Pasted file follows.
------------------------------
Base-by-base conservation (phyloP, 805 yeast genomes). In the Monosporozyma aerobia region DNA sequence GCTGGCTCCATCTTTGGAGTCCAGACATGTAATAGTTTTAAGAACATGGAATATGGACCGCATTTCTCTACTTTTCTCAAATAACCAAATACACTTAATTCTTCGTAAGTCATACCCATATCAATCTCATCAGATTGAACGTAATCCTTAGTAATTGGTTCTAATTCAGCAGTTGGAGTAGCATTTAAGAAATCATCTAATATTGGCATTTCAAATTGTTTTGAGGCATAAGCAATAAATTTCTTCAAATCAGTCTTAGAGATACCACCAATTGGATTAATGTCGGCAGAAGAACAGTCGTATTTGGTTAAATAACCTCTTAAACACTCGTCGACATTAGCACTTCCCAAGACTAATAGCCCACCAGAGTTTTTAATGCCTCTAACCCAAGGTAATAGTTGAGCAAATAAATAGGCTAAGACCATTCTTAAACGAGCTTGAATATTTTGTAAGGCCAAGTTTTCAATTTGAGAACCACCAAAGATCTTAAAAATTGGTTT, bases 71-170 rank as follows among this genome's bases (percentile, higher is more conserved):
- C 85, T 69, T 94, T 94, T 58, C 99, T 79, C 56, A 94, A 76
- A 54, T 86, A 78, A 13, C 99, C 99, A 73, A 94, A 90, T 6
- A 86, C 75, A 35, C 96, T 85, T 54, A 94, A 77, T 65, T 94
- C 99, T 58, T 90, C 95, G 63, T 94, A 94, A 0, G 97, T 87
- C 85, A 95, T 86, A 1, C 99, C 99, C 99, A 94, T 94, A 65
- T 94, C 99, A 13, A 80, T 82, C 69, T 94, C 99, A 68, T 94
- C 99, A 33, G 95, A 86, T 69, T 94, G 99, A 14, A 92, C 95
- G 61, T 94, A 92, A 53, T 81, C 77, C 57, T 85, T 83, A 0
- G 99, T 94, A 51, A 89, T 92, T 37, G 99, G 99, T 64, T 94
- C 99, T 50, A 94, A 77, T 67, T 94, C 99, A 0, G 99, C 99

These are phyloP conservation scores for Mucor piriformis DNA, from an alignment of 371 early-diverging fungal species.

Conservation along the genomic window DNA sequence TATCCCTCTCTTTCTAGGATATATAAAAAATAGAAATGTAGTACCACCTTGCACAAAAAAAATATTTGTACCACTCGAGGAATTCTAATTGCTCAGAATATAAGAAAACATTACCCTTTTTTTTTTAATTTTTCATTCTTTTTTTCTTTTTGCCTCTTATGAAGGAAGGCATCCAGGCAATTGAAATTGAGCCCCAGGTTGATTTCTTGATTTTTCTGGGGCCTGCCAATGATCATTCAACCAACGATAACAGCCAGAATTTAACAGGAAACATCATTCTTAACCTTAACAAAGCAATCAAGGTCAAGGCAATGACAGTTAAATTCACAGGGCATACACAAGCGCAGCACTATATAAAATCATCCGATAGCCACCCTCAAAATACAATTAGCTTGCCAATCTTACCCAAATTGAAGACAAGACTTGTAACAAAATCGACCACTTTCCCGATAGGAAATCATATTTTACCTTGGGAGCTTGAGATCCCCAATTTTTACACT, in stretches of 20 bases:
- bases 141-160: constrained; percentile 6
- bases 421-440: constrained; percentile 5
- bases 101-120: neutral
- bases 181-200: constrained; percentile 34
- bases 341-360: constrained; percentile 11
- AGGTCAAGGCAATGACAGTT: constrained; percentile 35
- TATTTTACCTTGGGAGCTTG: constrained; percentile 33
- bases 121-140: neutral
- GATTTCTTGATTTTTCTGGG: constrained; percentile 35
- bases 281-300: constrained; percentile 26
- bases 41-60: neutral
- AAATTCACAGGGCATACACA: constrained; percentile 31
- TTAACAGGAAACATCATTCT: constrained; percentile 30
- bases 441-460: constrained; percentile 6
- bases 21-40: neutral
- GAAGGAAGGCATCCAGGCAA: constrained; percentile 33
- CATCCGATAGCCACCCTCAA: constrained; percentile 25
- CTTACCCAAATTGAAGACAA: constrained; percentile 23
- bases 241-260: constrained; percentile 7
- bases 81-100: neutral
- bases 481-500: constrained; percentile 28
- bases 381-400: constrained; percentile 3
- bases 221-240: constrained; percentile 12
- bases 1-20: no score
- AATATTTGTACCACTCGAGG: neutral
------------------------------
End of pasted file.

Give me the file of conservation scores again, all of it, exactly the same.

Base-by-base conservation (phyloP, 805 yeast genomes). In the Monosporozyma aerobia region DNA sequence GCTGGCTCCATCTTTGGAGTCCAGACATGTAATAGTTTTAAGAACATGGAATATGGACCGCATTTCTCTACTTTTCTCAAATAACCAAATACACTTAATTCTTCGTAAGTCATACCCATATCAATCTCATCAGATTGAACGTAATCCTTAGTAATTGGTTCTAATTCAGCAGTTGGAGTAGCATTTAAGAAATCATCTAATATTGGCATTTCAAATTGTTTTGAGGCATAAGCAATAAATTTCTTCAAATCAGTCTTAGAGATACCACCAATTGGATTAATGTCGGCAGAAGAACAGTCGTATTTGGTTAAATAACCTCTTAAACACTCGTCGACATTAGCACTTCCCAAGACTAATAGCCCACCAGAGTTTTTAATGCCTCTAACCCAAGGTAATAGTTGAGCAAATAAATAGGCTAAGACCATTCTTAAACGAGCTTGAATATTTTGTAAGGCCAAGTTTTCAATTTGAGAACCACCAAAGATCTTAAAAATTGGTTT, bases 71-170 rank as follows among this genome's bases (percentile, higher is more conserved):
- C 85, T 69, T 94, T 94, T 58, C 99, T 79, C 56, A 94, A 76
- A 54, T 86, A 78, A 13, C 99, C 99, A 73, A 94, A 90, T 6
- A 86, C 75, A 35, C 96, T 85, T 54, A 94, A 77, T 65, T 94
- C 99, T 58, T 90, C 95, G 63, T 94, A 94, A 0, G 97, T 87
- C 85, A 95, T 86, A 1, C 99, C 99, C 99, A 94, T 94, A 65
- T 94, C 99, A 13, A 80, T 82, C 69, T 94, C 99, A 68, T 94
- C 99, A 33, G 95, A 86, T 69, T 94, G 99, A 14, A 92, C 95
- G 61, T 94, A 92, A 53, T 81, C 77, C 57, T 85, T 83, A 0
- G 99, T 94, A 51, A 89, T 92, T 37, G 99, G 99, T 64, T 94
- C 99, T 50, A 94, A 77, T 67, T 94, C 99, A 0, G 99, C 99

These are phyloP conservation scores for Mucor piriformis DNA, from an alignment of 371 early-diverging fungal species.

Conservation along the genomic window DNA sequence TATCCCTCTCTTTCTAGGATATATAAAAAATAGAAATGTAGTACCACCTTGCACAAAAAAAATATTTGTACCACTCGAGGAATTCTAATTGCTCAGAATATAAGAAAACATTACCCTTTTTTTTTTAATTTTTCATTCTTTTTTTCTTTTTGCCTCTTATGAAGGAAGGCATCCAGGCAATTGAAATTGAGCCCCAGGTTGATTTCTTGATTTTTCTGGGGCCTGCCAATGATCATTCAACCAACGATAACAGCCAGAATTTAACAGGAAACATCATTCTTAACCTTAACAAAGCAATCAAGGTCAAGGCAATGACAGTTAAATTCACAGGGCATACACAAGCGCAGCACTATATAAAATCATCCGATAGCCACCCTCAAAATACAATTAGCTTGCCAATCTTACCCAAATTGAAGACAAGACTTGTAACAAAATCGACCACTTTCCCGATAGGAAATCATATTTTACCTTGGGAGCTTGAGATCCCCAATTTTTACACT, in stretches of 20 bases:
- bases 141-160: constrained; percentile 6
- bases 421-440: constrained; percentile 5
- bases 101-120: neutral
- bases 181-200: constrained; percentile 34
- bases 341-360: constrained; percentile 11
- AGGTCAAGGCAATGACAGTT: constrained; percentile 35
- TATTTTACCTTGGGAGCTTG: constrained; percentile 33
- bases 121-140: neutral
- GATTTCTTGATTTTTCTGGG: constrained; percentile 35
- bases 281-300: constrained; percentile 26
- bases 41-60: neutral
- AAATTCACAGGGCATACACA: constrained; percentile 31
- TTAACAGGAAACATCATTCT: constrained; percentile 30
- bases 441-460: constrained; percentile 6
- bases 21-40: neutral
- GAAGGAAGGCATCCAGGCAA: constrained; percentile 33
- CATCCGATAGCCACCCTCAA: constrained; percentile 25
- CTTACCCAAATTGAAGACAA: constrained; percentile 23
- bases 241-260: constrained; percentile 7
- bases 81-100: neutral
- bases 481-500: constrained; percentile 28
- bases 381-400: constrained; percentile 3
- bases 221-240: constrained; percentile 12
- bases 1-20: no score
- AATATTTGTACCACTCGAGG: neutral